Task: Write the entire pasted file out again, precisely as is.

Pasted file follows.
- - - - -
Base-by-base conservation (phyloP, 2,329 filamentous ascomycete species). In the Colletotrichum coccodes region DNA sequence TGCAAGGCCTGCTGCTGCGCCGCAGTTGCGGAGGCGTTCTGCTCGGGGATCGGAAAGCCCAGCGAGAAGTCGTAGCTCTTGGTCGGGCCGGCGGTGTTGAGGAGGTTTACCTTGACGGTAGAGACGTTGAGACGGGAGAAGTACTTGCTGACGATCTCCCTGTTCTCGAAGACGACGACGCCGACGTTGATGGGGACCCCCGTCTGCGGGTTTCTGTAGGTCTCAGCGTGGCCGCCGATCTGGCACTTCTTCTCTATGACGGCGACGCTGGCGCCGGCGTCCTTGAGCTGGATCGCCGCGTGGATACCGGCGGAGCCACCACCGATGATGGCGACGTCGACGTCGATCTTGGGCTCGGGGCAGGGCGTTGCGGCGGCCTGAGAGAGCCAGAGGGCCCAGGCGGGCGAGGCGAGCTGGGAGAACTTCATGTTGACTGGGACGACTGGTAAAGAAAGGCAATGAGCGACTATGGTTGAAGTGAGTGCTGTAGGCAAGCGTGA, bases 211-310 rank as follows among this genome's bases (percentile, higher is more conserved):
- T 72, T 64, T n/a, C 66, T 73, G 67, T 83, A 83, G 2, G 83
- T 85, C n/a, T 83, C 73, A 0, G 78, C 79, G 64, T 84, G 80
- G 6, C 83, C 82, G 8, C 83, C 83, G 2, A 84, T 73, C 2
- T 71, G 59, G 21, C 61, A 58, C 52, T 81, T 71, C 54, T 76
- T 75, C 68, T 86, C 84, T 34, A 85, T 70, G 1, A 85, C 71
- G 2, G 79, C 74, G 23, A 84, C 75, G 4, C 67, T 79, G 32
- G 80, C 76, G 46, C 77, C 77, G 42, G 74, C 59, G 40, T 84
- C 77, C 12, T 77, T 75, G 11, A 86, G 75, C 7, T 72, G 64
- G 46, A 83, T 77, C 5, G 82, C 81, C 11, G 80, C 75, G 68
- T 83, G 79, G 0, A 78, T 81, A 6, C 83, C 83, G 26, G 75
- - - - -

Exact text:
Base-by-base conservation (phyloP, 2,329 filamentous ascomycete species). In the Colletotrichum coccodes region DNA sequence TGCAAGGCCTGCTGCTGCGCCGCAGTTGCGGAGGCGTTCTGCTCGGGGATCGGAAAGCCCAGCGAGAAGTCGTAGCTCTTGGTCGGGCCGGCGGTGTTGAGGAGGTTTACCTTGACGGTAGAGACGTTGAGACGGGAGAAGTACTTGCTGACGATCTCCCTGTTCTCGAAGACGACGACGCCGACGTTGATGGGGACCCCCGTCTGCGGGTTTCTGTAGGTCTCAGCGTGGCCGCCGATCTGGCACTTCTTCTCTATGACGGCGACGCTGGCGCCGGCGTCCTTGAGCTGGATCGCCGCGTGGATACCGGCGGAGCCACCACCGATGATGGCGACGTCGACGTCGATCTTGGGCTCGGGGCAGGGCGTTGCGGCGGCCTGAGAGAGCCAGAGGGCCCAGGCGGGCGAGGCGAGCTGGGAGAACTTCATGTTGACTGGGACGACTGGTAAAGAAAGGCAATGAGCGACTATGGTTGAAGTGAGTGCTGTAGGCAAGCGTGA, bases 211-310 rank as follows among this genome's bases (percentile, higher is more conserved):
- T 72, T 64, T n/a, C 66, T 73, G 67, T 83, A 83, G 2, G 83
- T 85, C n/a, T 83, C 73, A 0, G 78, C 79, G 64, T 84, G 80
- G 6, C 83, C 82, G 8, C 83, C 83, G 2, A 84, T 73, C 2
- T 71, G 59, G 21, C 61, A 58, C 52, T 81, T 71, C 54, T 76
- T 75, C 68, T 86, C 84, T 34, A 85, T 70, G 1, A 85, C 71
- G 2, G 79, C 74, G 23, A 84, C 75, G 4, C 67, T 79, G 32
- G 80, C 76, G 46, C 77, C 77, G 42, G 74, C 59, G 40, T 84
- C 77, C 12, T 77, T 75, G 11, A 86, G 75, C 7, T 72, G 64
- G 46, A 83, T 77, C 5, G 82, C 81, C 11, G 80, C 75, G 68
- T 83, G 79, G 0, A 78, T 81, A 6, C 83, C 83, G 26, G 75